W3C home > Mailing lists > Public > public-webappsec@w3.org > March 2012

Re: CSP and cross-frame communication

From: Adam Barth <w3c@adambarth.com>
Date: Thu, 1 Mar 2012 01:13:28 -0800
Message-ID: <CAJE5ia_X4xT=hBWtrTNAdvM39Kz5bRd7DhKDPSK3OffD+4XKwA@mail.gmail.com>
To: David Bruant <bruant.d@gmail.com>
Cc: Daniel Veditz <dveditz@mozilla.com>, Jacob Rossi <Jacob.Rossi@microsoft.com>, "Hill, Brad" <bhill@paypal-inc.com>, "public-webappsec@w3.org" <public-webappsec@w3.org>
On Thu, Mar 1, 2012 at 1:10 AM, David Bruant <bruant.d@gmail.com> wrote:
> Le 29/02/2012 23:04, Adam Barth a écrit :
>> I'm sorry, but the platform cannot current support your use case.
>> There are only two levels of trust in the platform: either you trust a
>> document or you don't.  If you trust the document, then it can do
>> anything that you can do.  If you don't trust it, then you're fully
>> isolated from it and can communicate with it using postMessage, etc.
> This limitation of "2 levels of trust" is exactly what got us screwed in web
> security in the first place. The "if you trust, it can do anything you can
> do" case is what allows XSS to be successful.
> "2 levels of trust" is what should be addressed. And it is. This is
> *exactly* the very reason CSP is being invented: CSP allows finer
> granularity to declare for one document what we trust and what we do not
> trust.
> As an example, the different combinations of the script-src directive are as
> many different levels of trust. You load a document and decide to trust:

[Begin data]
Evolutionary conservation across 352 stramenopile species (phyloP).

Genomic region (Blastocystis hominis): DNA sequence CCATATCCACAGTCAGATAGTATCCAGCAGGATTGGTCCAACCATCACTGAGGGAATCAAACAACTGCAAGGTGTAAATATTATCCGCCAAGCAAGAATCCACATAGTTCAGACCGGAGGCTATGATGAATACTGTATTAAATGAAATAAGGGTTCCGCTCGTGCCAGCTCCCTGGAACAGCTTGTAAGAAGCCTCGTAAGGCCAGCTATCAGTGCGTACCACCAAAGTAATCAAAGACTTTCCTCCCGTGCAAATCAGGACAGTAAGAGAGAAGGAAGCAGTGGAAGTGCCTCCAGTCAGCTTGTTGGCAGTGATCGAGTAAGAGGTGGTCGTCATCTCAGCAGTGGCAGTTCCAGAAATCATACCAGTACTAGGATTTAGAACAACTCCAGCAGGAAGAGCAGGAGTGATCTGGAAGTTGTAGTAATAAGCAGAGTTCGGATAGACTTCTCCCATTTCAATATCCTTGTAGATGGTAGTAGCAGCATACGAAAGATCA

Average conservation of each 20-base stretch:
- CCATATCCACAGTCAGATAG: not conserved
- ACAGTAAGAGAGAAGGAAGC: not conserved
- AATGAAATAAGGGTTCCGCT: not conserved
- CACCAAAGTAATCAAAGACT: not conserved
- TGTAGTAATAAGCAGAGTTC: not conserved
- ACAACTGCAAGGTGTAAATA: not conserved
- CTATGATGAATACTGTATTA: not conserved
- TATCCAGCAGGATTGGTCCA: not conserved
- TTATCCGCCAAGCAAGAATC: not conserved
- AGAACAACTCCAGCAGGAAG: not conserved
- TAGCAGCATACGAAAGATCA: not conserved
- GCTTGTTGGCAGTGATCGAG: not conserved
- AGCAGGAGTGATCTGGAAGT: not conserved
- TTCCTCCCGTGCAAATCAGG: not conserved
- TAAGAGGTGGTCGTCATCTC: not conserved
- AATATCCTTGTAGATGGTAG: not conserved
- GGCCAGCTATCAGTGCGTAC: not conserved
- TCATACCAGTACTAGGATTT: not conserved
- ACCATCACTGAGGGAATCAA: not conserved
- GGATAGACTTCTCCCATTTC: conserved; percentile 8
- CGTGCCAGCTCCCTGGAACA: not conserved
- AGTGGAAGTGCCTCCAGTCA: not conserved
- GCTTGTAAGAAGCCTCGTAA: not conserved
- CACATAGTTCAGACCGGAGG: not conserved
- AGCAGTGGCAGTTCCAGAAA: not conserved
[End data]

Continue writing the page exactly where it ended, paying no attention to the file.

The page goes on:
> 1) no script at all
> 2) some scripts sources (list declared in the directive)
> 3) some scripts sources without unsafe evals
> 4) no inline scripts
> 5) some scripts, but with reduced connectivity capabilities (connect-src
> directive)
> These reflect different levels of trusts in the document you load (it's not
> an exhaustive list).
> I would be fine with arguments saying that the directive I propose is of the
> wrong granularity, a bad idea because doesn't protect from what I want it to
> protect, or because the attack I'm describing is too marginal.
> But "the platform cannot current support your use case, There are only two
> levels of trust in the platform" does not seem to be a valid argument.

I'm just saying that I don't know of a way to implement what you
propose.  If you're interested, you should try hacking up a copy of
Firefox or WebKit to build a prototype of your idea.

Received on Thursday, 1 March 2012 09:14:33 UTC

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